The one con­spir­acy the­ory that Repub­li­cans won’t be­lieve

Daily Local News (West Chester, PA) - - OPINION - Cather­ine Rampell Columnist Cather­ine Rampell

The Party of Trump has proved it­self keen to prop­a­gate any con­spir­acy the­ory, no mat­ter how ridicu­lous or racist.

Well, al­most any con­spir­acy the­ory.

There were the mi­crowave ovens that surveil your ev­ery move. There were those fake jobs num­bers, crafted to make Pres­i­dent Barack Obama look good (though to­day, oddly, those same jobs num­bers some­how make Obama look bad, ac­cord­ing to Repub­li­cans). There were autism-caus­ing vac­cines, 3 mil­lion il­le­gal votes, al­leged mur­ders, a pizza-parlor child-sex-slav­ery ring, the con­vo­luted non­sense of QAnon.

Then Fri­day, Trump­kins re­vived a con­spir­acy the­ory that long pre­dates our cur­rent pres­i­dent and has re­mained pop­u­lar with far-right po­lit­i­cal regimes around the world: that of the International Jew.

Thou­sands of protesters had shown up to voice their anger over Brett Ka­vanaugh’s im­mi­nent as­cen­sion to the coun­try’s high­est court. They were, un­der­stand­ably, mad about Ka­vanaugh’s record — on re­pro­duc­tive rights, cam­paign fi­nance, ex­ec­u­tive power and other key pol­icy con­cerns.

But per­haps most of all, they were mad at the Repub­li­can Party.

De­spite all this, Repub­li­can lead­er­ship some­how couldn’t fathom why le­gions of Amer­i­cans might be gen­uinely, griev­ously up­set. In­stead, sev­eral Repub­li­cans sug­gested, all those Ka­vanaugh protesters — just like those phony Women’s Marchers last year — must be merce­nar­ies. That is, they were only pre­tend­ing to be mad, be­cause they were be­ing paid to be mad.

Not merely paid: paid by an evil, rich, for­eign-born Jew.

The protesters who con­fronted a sen­a­tor in an el­e­va­tor were “Paid for by Soros and oth­ers,” Pres­i­dent Trump tweeted, in a ref­er­ence to Hun­gar­i­an­born Amer­i­can Jewish bil­lion­aire and lib­eral phi­lan­thropist George Soros.

Trump’s tweet echoed a com­ment from Se­nate Ju­di­ciary Com­mit­tee Chair­man Charles E. Grass­ley, R-Iowa, who told a Fox Busi­ness Net­work host that he thought the protesters were prob­a­bly paid by Soros.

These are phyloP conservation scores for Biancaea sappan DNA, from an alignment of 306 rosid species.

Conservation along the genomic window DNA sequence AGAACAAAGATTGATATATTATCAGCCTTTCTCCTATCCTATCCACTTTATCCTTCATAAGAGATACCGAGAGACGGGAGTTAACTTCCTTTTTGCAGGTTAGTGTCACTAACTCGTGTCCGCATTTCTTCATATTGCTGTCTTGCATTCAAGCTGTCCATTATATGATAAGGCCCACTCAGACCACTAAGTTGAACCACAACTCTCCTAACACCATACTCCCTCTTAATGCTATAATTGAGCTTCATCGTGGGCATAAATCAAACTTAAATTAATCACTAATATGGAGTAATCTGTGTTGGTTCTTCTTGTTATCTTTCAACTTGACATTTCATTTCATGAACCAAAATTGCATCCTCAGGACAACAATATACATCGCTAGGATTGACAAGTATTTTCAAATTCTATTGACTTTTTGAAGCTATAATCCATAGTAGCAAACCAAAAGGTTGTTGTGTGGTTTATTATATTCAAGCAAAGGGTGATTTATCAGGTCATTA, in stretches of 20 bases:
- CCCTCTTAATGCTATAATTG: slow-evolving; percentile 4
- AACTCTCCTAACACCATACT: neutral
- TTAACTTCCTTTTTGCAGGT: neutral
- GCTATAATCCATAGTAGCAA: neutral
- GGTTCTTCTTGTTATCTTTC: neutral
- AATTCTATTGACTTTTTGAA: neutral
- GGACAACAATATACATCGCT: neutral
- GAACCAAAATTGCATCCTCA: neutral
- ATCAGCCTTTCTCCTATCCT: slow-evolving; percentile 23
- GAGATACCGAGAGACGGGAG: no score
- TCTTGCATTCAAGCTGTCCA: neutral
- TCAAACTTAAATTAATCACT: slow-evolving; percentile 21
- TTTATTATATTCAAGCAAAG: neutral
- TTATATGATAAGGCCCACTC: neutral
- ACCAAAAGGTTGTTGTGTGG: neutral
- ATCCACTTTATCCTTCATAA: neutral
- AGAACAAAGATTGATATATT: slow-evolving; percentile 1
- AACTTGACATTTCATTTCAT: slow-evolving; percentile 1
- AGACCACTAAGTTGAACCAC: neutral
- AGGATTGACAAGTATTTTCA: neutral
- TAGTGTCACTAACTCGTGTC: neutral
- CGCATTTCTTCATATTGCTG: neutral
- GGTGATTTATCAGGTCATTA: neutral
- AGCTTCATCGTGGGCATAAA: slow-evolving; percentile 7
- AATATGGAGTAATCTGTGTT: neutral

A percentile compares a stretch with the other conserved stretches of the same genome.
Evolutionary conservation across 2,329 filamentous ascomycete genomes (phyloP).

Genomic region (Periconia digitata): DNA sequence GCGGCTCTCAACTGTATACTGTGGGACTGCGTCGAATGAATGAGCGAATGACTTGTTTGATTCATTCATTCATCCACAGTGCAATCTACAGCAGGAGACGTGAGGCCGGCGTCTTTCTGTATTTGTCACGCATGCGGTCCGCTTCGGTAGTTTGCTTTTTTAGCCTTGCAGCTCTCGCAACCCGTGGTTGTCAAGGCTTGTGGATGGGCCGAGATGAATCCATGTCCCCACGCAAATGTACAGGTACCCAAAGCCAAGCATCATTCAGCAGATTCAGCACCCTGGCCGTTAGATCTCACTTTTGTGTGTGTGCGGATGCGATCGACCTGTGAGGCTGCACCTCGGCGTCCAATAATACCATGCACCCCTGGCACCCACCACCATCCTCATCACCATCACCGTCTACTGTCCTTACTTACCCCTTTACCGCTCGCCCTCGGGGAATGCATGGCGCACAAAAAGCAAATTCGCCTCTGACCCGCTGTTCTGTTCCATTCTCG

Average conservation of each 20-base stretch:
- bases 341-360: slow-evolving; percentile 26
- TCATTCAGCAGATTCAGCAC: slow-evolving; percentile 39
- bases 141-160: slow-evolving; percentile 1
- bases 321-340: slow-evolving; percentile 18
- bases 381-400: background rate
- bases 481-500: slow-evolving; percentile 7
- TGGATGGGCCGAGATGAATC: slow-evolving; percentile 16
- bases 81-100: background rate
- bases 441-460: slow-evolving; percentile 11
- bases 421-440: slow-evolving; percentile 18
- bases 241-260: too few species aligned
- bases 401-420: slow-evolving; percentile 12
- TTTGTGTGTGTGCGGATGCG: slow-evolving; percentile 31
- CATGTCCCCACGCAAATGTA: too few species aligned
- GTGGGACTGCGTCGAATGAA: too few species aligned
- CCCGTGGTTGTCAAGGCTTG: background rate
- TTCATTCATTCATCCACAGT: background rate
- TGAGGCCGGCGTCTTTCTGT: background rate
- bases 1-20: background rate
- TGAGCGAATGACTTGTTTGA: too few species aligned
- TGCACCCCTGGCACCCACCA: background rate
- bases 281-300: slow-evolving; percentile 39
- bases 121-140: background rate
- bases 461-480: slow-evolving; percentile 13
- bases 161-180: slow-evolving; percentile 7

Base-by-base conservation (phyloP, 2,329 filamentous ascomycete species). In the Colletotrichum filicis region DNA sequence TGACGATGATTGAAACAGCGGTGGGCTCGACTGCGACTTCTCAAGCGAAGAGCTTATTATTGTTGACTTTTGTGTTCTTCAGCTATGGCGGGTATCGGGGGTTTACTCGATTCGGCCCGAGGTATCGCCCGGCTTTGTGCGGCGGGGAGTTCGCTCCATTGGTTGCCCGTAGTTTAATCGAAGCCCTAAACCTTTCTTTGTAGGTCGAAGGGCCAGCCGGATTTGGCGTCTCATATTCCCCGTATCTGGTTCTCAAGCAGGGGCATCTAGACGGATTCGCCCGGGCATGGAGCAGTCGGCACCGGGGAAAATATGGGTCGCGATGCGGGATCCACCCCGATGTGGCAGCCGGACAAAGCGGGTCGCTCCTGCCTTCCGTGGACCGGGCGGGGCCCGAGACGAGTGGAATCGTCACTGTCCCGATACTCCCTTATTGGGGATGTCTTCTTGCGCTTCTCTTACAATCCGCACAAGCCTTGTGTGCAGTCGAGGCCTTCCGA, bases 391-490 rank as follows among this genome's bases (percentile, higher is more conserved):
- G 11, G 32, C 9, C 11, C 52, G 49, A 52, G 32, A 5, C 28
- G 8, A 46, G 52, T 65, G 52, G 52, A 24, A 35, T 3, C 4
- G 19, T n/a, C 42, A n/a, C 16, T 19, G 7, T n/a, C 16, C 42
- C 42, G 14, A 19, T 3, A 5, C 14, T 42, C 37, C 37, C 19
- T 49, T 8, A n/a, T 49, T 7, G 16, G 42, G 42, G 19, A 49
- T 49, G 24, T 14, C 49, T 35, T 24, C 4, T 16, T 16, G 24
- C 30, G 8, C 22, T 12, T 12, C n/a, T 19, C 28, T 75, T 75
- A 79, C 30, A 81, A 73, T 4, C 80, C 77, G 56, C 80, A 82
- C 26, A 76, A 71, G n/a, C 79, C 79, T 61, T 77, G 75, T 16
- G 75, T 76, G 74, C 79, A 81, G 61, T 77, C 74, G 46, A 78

Trump’s per­sonal at­tor­ney Ru­dolph? Gi­u­liani am­pli­fied the con­spir­acy the­ory, retweet­ing a com­ment call­ing Soros “the anti-Christ” and urg­ing that his as­sets be frozen. In any other pres­i­dency, such a dog whis­tle might have pierced news cov­er­age for weeks. In­stead, Repub­li­cans’ anti-Semitic con­spir­a­cythe­o­riz­ing dom­i­nated head­lines for barely a day.

And in fair­ness, why should such big­otry shock any­one at this point? De­spite the Jewish faith of his daugh­ter and son-in­law, Trump has sug­gested that a horde of torch-tot­ing neo-Nazis in­cluded some “very fine peo­ple.” He tweeted an anti-Semitic meme dur­ing the 2016 cam­paign and closed it with a TV ad pair­ing images of fa­mous Jews (in­clud­ing Soros) with a pledge to de­stroy the “global power struc­ture.”

More­over, Trump launched his po­lit­i­cal ca­reer with a big­oted con­spir­acy the­ory: that our first black pres­i­dent was se­cretly born in Kenya and was there­fore il­le­git­i­mate. One puz­zle re­mains, how­ever. De­spite Repub­li­cans’ will­ful credulity over Soros and mi­crowaves, the one con­spir­acy the­ory they dis­miss out­right is the one we ac­tu­ally do have mount­ing ev­i­dence for: the con­spir­acy against the United States led by the Rus­sia gov­ern­ment, pos­si­bly with the Trump cam­paign’s con­sent.

And no num­ber of pre­vi­ously undis­closed con­tacts be­tween Trump of­fi­cials and Rus­sian op­er­a­tives, emails from Don­ald Trump Jr. or spe­cial-coun­sel in­dict­ments could con­vince the party faith­ful oth­er­wise.

For his part, Rus­sian Pres­i­dent Vladimir Putin says Repub­li­cans are right to be skep­ti­cal. Whom has he blamed in­stead for U.S. election med­dling?

Why, the Jews, of course.

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